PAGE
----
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publicado em 08/08/2011 às 17h00:00
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Study questions effectiveness of animal models for cardiovascular research

Human heart reacts differently to the heart of rats to drugs used against cardiovascular problems

 
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A study conducted at Washington University in St. Louis, United States, calls into question the use of animal models in cardiovascular research. According to the biomedical engineer Igor Efimov, who studies the biophysical and physiological mechanisms that maintain heart rhythm disorders, "the problem is that the difference in gene expression between the mouse and human is very, very big."

Rats are the most popular animal model in cardiovascular research, in part because it is easy and inexpensive to create a transgenic mouse and adjust this animal accurately and quickly, research to be achieved.

Efimov has established links with local institutions that provide the human heart with his laboratory. The bodies are those patients taken from transplant patients, or those "flawless" and donated for research were considered unsuitable for transplant.

An article in the August issue of Journal of Molecular and Cellular Cardiology demonstrates the importance of working with human hearts. The paper reports studies in human hearts with two drugs that had been studied in rats. The results show that a target of drugs that seemed promising in mouse models, would not work in humans.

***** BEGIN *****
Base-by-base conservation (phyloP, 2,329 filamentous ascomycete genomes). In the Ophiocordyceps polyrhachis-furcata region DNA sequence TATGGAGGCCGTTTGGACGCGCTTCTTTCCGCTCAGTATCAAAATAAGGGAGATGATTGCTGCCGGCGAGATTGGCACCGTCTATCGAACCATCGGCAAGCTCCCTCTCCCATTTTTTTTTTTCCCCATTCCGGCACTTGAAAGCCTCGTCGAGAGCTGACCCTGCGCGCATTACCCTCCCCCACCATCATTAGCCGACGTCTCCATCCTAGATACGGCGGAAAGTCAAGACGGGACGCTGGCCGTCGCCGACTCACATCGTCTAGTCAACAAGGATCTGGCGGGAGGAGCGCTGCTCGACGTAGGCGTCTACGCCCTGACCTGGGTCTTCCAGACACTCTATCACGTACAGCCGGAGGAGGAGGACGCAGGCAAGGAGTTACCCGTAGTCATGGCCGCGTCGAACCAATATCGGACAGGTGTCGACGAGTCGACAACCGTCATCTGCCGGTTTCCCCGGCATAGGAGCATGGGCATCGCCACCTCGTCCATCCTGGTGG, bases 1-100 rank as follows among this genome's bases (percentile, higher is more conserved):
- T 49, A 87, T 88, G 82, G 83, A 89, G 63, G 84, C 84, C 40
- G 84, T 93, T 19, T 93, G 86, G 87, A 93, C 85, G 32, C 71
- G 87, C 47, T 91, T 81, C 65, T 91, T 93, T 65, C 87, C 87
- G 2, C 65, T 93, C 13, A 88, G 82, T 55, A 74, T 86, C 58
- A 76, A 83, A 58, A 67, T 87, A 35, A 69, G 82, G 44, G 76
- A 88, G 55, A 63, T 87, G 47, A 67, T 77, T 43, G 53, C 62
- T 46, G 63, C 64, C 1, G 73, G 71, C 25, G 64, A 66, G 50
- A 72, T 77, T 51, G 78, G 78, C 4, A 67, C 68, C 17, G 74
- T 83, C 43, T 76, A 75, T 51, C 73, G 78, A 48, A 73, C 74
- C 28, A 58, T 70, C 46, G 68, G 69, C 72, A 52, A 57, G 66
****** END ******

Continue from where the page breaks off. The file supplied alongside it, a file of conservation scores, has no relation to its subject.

The research is a collaboration between Efimov and professor of cell biology and physiology Carl Cori, co-director of the Center for Disease Research Membrane Excitability (Cimed) School of Medicine. "We were able to demonstrate this without the expense of clinical trials and without putting patients at risk," says Efimov.

They are studying the KATP ion channel, a potassium channel sensitive to the presence of ATP, the energy storage molecule. The KATP channel is both a dangerous and tempting target for drug therapy. When there is an obstruction in the coronary artery, the main vessel that carries blood to the heart muscle, the channel opens immediately. According to Efimov, opened to the channel seems to protect the heart from oxygen deprivation.

On the other hand, channel activation can kill the patient and dramatically reduce the action potential or the electrical impulses that trigger cardiac muscle contraction. This shortening causes the appearance of arrhythmia or the loss of normal heart rhythm.

The mouse is the most popular animal model in physiology, but the second Efimov, this animal is not a very good model for cardiac physiology. "The heart of a mouse beats about 600 times per minute, unlike the human heart - beating on average 72 times per minute. You can turn the genes of mice to cause heart failure and thinking in humans, has not same disease because the mouse is very different. So unfortunately, even with the help of transgenic mice, very few results came from this animal model for research in this area, "says Efimov.

To understand the genetic differences between human and rat hearts, leia o estudo na íntegra the website of Washington University in St. Louis.

Source: Isaude.net
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rat animal model    cardiovascular disease    arrhythmia    cardiology    rat heart    human heart    cardiovascular research    Igor Efimov   
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